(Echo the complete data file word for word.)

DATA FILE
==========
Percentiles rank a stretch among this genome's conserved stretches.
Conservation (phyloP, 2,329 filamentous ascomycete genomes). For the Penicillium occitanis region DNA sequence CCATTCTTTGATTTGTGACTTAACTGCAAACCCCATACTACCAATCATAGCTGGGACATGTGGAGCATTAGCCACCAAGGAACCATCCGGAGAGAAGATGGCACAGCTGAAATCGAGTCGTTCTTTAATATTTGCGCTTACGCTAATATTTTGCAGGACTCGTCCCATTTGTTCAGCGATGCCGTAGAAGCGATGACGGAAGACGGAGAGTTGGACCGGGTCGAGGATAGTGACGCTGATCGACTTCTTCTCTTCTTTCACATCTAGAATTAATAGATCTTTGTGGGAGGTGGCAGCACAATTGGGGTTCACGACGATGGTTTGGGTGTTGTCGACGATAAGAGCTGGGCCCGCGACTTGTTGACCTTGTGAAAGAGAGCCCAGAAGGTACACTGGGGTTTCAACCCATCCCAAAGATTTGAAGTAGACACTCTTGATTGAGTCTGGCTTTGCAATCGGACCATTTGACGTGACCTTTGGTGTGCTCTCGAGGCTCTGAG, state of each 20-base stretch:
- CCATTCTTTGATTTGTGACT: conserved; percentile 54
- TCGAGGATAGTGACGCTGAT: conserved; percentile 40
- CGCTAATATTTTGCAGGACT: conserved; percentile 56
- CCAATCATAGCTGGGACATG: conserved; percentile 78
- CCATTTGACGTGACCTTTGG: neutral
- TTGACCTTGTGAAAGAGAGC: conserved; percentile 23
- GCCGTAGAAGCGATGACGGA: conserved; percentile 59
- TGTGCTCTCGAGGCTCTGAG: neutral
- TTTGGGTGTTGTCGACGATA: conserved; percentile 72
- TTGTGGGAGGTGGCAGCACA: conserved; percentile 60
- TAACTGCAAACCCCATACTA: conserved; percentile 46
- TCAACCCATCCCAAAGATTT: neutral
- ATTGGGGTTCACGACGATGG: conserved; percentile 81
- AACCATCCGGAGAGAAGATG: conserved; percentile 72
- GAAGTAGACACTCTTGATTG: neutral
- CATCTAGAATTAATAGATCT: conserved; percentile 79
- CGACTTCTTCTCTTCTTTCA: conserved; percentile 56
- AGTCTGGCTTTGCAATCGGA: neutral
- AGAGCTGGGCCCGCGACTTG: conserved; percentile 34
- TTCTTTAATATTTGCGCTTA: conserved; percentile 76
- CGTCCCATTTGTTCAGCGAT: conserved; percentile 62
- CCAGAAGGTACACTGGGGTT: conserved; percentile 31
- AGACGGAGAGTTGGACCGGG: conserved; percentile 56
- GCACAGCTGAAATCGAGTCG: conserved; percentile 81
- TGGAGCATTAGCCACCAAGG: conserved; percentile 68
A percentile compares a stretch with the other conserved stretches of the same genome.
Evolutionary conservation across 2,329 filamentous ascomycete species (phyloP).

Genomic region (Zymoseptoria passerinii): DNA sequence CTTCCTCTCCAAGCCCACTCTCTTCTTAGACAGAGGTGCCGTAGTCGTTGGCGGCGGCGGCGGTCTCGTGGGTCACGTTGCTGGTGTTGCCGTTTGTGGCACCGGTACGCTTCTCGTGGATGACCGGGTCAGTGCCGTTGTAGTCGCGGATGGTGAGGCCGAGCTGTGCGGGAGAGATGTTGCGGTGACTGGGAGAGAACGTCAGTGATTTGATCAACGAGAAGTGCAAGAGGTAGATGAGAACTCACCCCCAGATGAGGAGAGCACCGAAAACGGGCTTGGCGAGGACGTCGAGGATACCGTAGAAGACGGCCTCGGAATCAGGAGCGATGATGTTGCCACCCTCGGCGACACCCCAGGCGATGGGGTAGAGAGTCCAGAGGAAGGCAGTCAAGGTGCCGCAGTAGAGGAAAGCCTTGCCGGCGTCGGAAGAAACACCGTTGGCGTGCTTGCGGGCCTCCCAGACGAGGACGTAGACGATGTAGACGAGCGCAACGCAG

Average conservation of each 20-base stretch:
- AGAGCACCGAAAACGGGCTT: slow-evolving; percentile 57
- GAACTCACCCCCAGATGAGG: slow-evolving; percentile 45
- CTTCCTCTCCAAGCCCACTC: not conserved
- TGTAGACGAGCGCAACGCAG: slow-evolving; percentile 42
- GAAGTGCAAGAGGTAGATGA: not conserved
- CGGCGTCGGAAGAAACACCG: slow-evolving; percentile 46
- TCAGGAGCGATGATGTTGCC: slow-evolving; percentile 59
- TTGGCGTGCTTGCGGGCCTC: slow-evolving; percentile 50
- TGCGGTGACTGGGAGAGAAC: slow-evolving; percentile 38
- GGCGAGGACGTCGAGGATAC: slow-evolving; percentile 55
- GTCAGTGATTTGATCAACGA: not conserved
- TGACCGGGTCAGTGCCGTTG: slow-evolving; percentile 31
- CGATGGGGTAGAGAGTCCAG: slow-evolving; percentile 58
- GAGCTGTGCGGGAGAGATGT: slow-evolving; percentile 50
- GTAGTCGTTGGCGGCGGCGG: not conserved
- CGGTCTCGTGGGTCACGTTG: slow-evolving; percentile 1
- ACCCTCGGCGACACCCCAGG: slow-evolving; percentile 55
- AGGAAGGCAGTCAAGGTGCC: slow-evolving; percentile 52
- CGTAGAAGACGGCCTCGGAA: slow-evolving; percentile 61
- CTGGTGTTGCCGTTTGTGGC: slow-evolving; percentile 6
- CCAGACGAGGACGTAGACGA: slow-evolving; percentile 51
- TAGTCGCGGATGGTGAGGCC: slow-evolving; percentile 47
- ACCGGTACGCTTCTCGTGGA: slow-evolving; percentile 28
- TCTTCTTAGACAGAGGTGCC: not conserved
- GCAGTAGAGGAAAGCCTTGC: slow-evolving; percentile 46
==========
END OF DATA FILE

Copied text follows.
Percentiles rank a stretch among this genome's conserved stretches.
Conservation (phyloP, 2,329 filamentous ascomycete genomes). For the Penicillium occitanis region DNA sequence CCATTCTTTGATTTGTGACTTAACTGCAAACCCCATACTACCAATCATAGCTGGGACATGTGGAGCATTAGCCACCAAGGAACCATCCGGAGAGAAGATGGCACAGCTGAAATCGAGTCGTTCTTTAATATTTGCGCTTACGCTAATATTTTGCAGGACTCGTCCCATTTGTTCAGCGATGCCGTAGAAGCGATGACGGAAGACGGAGAGTTGGACCGGGTCGAGGATAGTGACGCTGATCGACTTCTTCTCTTCTTTCACATCTAGAATTAATAGATCTTTGTGGGAGGTGGCAGCACAATTGGGGTTCACGACGATGGTTTGGGTGTTGTCGACGATAAGAGCTGGGCCCGCGACTTGTTGACCTTGTGAAAGAGAGCCCAGAAGGTACACTGGGGTTTCAACCCATCCCAAAGATTTGAAGTAGACACTCTTGATTGAGTCTGGCTTTGCAATCGGACCATTTGACGTGACCTTTGGTGTGCTCTCGAGGCTCTGAG, state of each 20-base stretch:
- CCATTCTTTGATTTGTGACT: conserved; percentile 54
- TCGAGGATAGTGACGCTGAT: conserved; percentile 40
- CGCTAATATTTTGCAGGACT: conserved; percentile 56
- CCAATCATAGCTGGGACATG: conserved; percentile 78
- CCATTTGACGTGACCTTTGG: neutral
- TTGACCTTGTGAAAGAGAGC: conserved; percentile 23
- GCCGTAGAAGCGATGACGGA: conserved; percentile 59
- TGTGCTCTCGAGGCTCTGAG: neutral
- TTTGGGTGTTGTCGACGATA: conserved; percentile 72
- TTGTGGGAGGTGGCAGCACA: conserved; percentile 60
- TAACTGCAAACCCCATACTA: conserved; percentile 46
- TCAACCCATCCCAAAGATTT: neutral
- ATTGGGGTTCACGACGATGG: conserved; percentile 81
- AACCATCCGGAGAGAAGATG: conserved; percentile 72
- GAAGTAGACACTCTTGATTG: neutral
- CATCTAGAATTAATAGATCT: conserved; percentile 79
- CGACTTCTTCTCTTCTTTCA: conserved; percentile 56
- AGTCTGGCTTTGCAATCGGA: neutral
- AGAGCTGGGCCCGCGACTTG: conserved; percentile 34
- TTCTTTAATATTTGCGCTTA: conserved; percentile 76
- CGTCCCATTTGTTCAGCGAT: conserved; percentile 62
- CCAGAAGGTACACTGGGGTT: conserved; percentile 31
- AGACGGAGAGTTGGACCGGG: conserved; percentile 56
- GCACAGCTGAAATCGAGTCG: conserved; percentile 81
- TGGAGCATTAGCCACCAAGG: conserved; percentile 68
A percentile compares a stretch with the other conserved stretches of the same genome.
Evolutionary conservation across 2,329 filamentous ascomycete species (phyloP).

Genomic region (Zymoseptoria passerinii): DNA sequence CTTCCTCTCCAAGCCCACTCTCTTCTTAGACAGAGGTGCCGTAGTCGTTGGCGGCGGCGGCGGTCTCGTGGGTCACGTTGCTGGTGTTGCCGTTTGTGGCACCGGTACGCTTCTCGTGGATGACCGGGTCAGTGCCGTTGTAGTCGCGGATGGTGAGGCCGAGCTGTGCGGGAGAGATGTTGCGGTGACTGGGAGAGAACGTCAGTGATTTGATCAACGAGAAGTGCAAGAGGTAGATGAGAACTCACCCCCAGATGAGGAGAGCACCGAAAACGGGCTTGGCGAGGACGTCGAGGATACCGTAGAAGACGGCCTCGGAATCAGGAGCGATGATGTTGCCACCCTCGGCGACACCCCAGGCGATGGGGTAGAGAGTCCAGAGGAAGGCAGTCAAGGTGCCGCAGTAGAGGAAAGCCTTGCCGGCGTCGGAAGAAACACCGTTGGCGTGCTTGCGGGCCTCCCAGACGAGGACGTAGACGATGTAGACGAGCGCAACGCAG

Average conservation of each 20-base stretch:
- AGAGCACCGAAAACGGGCTT: slow-evolving; percentile 57
- GAACTCACCCCCAGATGAGG: slow-evolving; percentile 45
- CTTCCTCTCCAAGCCCACTC: not conserved
- TGTAGACGAGCGCAACGCAG: slow-evolving; percentile 42
- GAAGTGCAAGAGGTAGATGA: not conserved
- CGGCGTCGGAAGAAACACCG: slow-evolving; percentile 46
- TCAGGAGCGATGATGTTGCC: slow-evolving; percentile 59
- TTGGCGTGCTTGCGGGCCTC: slow-evolving; percentile 50
- TGCGGTGACTGGGAGAGAAC: slow-evolving; percentile 38
- GGCGAGGACGTCGAGGATAC: slow-evolving; percentile 55
- GTCAGTGATTTGATCAACGA: not conserved
- TGACCGGGTCAGTGCCGTTG: slow-evolving; percentile 31
- CGATGGGGTAGAGAGTCCAG: slow-evolving; percentile 58
- GAGCTGTGCGGGAGAGATGT: slow-evolving; percentile 50
- GTAGTCGTTGGCGGCGGCGG: not conserved
- CGGTCTCGTGGGTCACGTTG: slow-evolving; percentile 1
- ACCCTCGGCGACACCCCAGG: slow-evolving; percentile 55
- AGGAAGGCAGTCAAGGTGCC: slow-evolving; percentile 52
- CGTAGAAGACGGCCTCGGAA: slow-evolving; percentile 61
- CTGGTGTTGCCGTTTGTGGC: slow-evolving; percentile 6
- CCAGACGAGGACGTAGACGA: slow-evolving; percentile 51
- TAGTCGCGGATGGTGAGGCC: slow-evolving; percentile 47
- ACCGGTACGCTTCTCGTGGA: slow-evolving; percentile 28
- TCTTCTTAGACAGAGGTGCC: not conserved
- GCAGTAGAGGAAAGCCTTGC: slow-evolving; percentile 46